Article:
Musicians take a break from their vigorous taiko drumming performance.

Though it was quite cold, the event was attended by a lot of people and included music from folks playing traditional Japanese instruments and taiko drumming. The area was quite noisy and had a festive atmosphere.

These sorts of smallish community festivals go on all over Japan at various times of year and seem a quaint way to bring folks together and bond over their shared culture. While I don't always take an interest in them or attend them (because I've been here so long), I think they're the sorts of things which are good to keep an eye out for when you're visiting as a tourist or are a relative newbie to Japan.


Lulu said...

Oh wow, I could of walked there from my house but I didn`t even know it was on!!!

It seems like a lovely day out!

Shari said...

Hi, Lulu, and many thanks for taking the time to comment and allow me to find your blog. I'm giving it a read now and have added you to the links.

By the way, your boyfriend has the kind of name my former boss used to love. He always enjoyed saying any name with a "pei" on the end (Shumpei, Junpei, Ippei, etc.). Some Japanese words are rather fun to say. ;-)

tornados28 said...

One of the things I like a bout Japan are the many festivals or matsuri. It does seem a good way to bring the community together and create a bond.

Although alot of Japanese traditions may not have as much meaning to many Japanese people today such as the matsuri, I think it is still an important part of their culture.

terrance said...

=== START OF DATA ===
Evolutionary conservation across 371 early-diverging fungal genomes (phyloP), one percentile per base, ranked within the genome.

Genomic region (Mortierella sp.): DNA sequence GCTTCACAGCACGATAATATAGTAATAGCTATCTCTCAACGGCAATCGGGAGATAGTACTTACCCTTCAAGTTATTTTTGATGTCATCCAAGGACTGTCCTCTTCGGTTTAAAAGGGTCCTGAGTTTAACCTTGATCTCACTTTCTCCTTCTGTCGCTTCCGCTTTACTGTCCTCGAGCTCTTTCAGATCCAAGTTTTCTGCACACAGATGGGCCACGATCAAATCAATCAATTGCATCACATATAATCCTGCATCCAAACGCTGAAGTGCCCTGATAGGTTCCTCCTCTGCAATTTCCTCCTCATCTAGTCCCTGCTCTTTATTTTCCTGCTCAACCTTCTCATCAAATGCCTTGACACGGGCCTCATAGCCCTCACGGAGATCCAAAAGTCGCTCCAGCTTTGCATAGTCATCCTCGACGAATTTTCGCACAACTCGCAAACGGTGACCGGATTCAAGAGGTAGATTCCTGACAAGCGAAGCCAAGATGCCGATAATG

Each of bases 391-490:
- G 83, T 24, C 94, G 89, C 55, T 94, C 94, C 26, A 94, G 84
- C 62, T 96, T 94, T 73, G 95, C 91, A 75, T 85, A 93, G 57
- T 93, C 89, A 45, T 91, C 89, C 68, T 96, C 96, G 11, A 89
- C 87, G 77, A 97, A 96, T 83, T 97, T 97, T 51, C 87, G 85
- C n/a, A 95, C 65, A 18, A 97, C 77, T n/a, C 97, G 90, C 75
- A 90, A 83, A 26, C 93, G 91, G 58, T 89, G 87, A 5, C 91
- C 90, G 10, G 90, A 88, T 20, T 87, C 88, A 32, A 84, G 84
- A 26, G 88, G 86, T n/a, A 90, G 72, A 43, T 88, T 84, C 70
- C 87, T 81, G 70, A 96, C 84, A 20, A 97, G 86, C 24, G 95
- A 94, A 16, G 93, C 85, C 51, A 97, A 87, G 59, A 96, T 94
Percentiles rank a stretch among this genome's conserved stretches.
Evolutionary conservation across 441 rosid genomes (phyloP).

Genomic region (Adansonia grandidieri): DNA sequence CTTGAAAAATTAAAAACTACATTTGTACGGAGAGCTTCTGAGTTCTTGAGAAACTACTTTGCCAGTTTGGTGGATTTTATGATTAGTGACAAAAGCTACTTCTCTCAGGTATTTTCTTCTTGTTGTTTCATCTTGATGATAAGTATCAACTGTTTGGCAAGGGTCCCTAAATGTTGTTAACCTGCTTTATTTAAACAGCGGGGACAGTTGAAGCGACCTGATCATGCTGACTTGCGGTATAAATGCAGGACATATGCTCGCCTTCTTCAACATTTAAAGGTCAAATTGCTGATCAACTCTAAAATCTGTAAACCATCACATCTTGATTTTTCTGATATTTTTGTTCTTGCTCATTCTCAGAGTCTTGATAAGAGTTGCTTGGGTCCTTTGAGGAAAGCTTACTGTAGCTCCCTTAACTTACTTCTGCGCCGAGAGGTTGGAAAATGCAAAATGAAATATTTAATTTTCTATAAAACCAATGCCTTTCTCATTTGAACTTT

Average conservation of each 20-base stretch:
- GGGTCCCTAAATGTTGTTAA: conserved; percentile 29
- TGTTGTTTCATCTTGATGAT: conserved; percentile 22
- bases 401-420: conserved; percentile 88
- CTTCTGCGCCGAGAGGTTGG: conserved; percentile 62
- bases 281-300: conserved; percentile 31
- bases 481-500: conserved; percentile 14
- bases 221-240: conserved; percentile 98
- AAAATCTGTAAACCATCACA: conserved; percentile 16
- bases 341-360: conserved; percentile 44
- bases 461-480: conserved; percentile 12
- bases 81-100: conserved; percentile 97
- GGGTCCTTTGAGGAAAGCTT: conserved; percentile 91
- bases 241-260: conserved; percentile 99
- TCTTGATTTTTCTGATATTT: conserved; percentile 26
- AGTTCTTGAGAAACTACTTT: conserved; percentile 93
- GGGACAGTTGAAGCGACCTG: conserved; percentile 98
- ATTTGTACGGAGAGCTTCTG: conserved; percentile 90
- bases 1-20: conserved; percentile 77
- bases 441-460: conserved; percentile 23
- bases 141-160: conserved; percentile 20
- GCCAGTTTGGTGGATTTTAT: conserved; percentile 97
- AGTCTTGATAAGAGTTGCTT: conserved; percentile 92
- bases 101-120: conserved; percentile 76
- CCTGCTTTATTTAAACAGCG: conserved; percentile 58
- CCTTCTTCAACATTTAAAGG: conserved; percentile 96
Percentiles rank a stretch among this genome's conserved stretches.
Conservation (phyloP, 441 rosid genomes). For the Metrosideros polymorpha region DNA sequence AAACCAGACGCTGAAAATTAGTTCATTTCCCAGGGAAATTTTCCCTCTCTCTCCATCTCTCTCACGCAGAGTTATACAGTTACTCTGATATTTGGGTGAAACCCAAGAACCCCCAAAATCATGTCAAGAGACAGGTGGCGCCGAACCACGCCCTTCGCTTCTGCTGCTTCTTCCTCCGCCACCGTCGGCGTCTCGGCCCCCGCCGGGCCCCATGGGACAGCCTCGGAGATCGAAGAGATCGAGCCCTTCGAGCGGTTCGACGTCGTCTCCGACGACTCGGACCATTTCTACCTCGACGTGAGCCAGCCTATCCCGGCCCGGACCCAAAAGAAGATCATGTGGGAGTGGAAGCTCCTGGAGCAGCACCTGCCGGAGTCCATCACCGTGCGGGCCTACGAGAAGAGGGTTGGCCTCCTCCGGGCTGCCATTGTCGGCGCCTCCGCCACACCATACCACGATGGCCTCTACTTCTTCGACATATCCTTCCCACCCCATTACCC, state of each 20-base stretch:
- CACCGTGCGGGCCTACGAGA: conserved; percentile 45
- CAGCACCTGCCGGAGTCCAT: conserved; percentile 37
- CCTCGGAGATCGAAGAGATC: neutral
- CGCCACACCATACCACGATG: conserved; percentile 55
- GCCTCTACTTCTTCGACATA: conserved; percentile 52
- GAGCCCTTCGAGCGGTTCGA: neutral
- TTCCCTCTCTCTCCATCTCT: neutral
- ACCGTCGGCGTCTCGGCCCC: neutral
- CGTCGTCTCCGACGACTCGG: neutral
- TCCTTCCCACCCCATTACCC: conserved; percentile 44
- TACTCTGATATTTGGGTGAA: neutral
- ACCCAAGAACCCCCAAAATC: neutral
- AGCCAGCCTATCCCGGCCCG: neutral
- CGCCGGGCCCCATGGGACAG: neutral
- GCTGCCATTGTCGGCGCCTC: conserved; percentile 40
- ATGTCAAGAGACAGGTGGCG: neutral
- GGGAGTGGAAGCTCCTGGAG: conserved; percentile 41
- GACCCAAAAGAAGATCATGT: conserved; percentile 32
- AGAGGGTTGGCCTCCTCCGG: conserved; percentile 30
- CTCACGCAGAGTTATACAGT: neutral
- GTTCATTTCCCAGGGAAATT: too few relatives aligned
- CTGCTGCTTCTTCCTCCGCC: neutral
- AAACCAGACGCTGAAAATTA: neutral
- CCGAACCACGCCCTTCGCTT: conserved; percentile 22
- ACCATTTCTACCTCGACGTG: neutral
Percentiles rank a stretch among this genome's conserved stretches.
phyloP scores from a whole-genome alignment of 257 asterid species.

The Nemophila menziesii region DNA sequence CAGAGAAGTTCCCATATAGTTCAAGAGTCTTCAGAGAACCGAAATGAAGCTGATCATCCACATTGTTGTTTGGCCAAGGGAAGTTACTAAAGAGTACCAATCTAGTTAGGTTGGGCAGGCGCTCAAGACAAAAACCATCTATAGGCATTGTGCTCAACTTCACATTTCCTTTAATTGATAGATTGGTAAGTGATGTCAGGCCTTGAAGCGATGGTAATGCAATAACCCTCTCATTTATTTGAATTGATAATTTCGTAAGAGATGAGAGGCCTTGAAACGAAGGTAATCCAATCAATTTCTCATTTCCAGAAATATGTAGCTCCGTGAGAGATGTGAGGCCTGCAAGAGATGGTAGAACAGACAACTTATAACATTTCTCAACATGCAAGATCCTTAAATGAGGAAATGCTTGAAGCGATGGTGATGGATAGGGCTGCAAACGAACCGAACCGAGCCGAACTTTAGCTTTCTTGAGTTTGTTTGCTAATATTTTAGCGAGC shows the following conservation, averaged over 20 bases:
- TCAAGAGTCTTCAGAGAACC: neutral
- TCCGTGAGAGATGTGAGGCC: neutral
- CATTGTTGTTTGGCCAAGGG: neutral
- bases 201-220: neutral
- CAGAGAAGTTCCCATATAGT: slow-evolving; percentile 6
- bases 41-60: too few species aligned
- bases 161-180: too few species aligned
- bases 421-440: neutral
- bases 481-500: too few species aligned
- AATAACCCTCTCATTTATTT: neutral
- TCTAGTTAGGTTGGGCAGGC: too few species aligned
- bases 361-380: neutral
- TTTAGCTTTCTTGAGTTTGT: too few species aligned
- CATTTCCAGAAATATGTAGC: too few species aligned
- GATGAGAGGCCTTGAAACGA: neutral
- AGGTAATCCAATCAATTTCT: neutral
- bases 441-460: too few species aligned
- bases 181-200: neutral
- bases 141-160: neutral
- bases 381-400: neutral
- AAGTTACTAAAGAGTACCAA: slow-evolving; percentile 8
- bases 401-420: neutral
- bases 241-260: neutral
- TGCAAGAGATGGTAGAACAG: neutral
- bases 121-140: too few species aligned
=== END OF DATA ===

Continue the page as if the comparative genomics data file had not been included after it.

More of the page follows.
wow, i was in nagoya when that earthquake hit. I didn't think it was too big at the time, till i saw the damage on tv the following day.

always fun to hear about the different cultural experiences in japan. thanks.

Shari said...

tornados28: I agree. I think it also helps reduce the chance that city folk will all become a bunch of strangers living in the same place.

terrance: Even though I've experienced quite a few smallish quakes, they always still scare me!

Thanks to both of you for taking the time to comment. :-)

wintersweet said...

Good call--the characters say "new spring," but it's a reference to the new year. It's a holdover from when the new year was celebrated on the Chinese lunar calendar, in early spring. (A lot of Japanese new year symbols and phrases seem seasonally incongruous because of that!)

Great action shots!

Shari said...

Wintersweet: Thanks for the information and for taking the time to read and comment. It's very interesting to know more and to keep what you say about the incongruity between symbols and seasons in mind when looking at other kanji.

Lulu said...

Hahaha, it is funny you should say that. When shumpei joined his company 4 years ago he was initiated with 25 odd people and several of them had -pei names...must have been popular around the time he was born. There is a Jyunpei, another Shumpei, and a kampei!

lina said...

it looks fun. A friend of my mine posted some photos about the mochi pounding event held at her son's youchien and it looked very interesting. Wish I was there.

Wally Wood said...

Shari: Would it be possible to translate the name of the temple as "New Park Temple"? And is it near/in a park? I'm only sorry I cannot participate.

Shari said...

Lina: It was pretty cold, but there were scads of people about, though not everyone went to the event. My husband took the pictures and there were some of the "Pal" shopping street and it was chocked full of shoppers. These events are interesting but for those of us prone to being overwhelmed by jostling and noise, it's a bit hard sometimes.

Wally: I think Wintersweet got it right. The area is just an adjunct of a street and not part of a park (in fact, there are no parks in the immediate area to speak of). One of the things which makes reading Japanese so hard is that the characters have their meanings then combine to have different meanings - sometimes multiple different ones. It's something my students complain about all the time and why some say that they can't even read news in Japanese and understand it because of this issue.

Many thanks to both of you for the comments!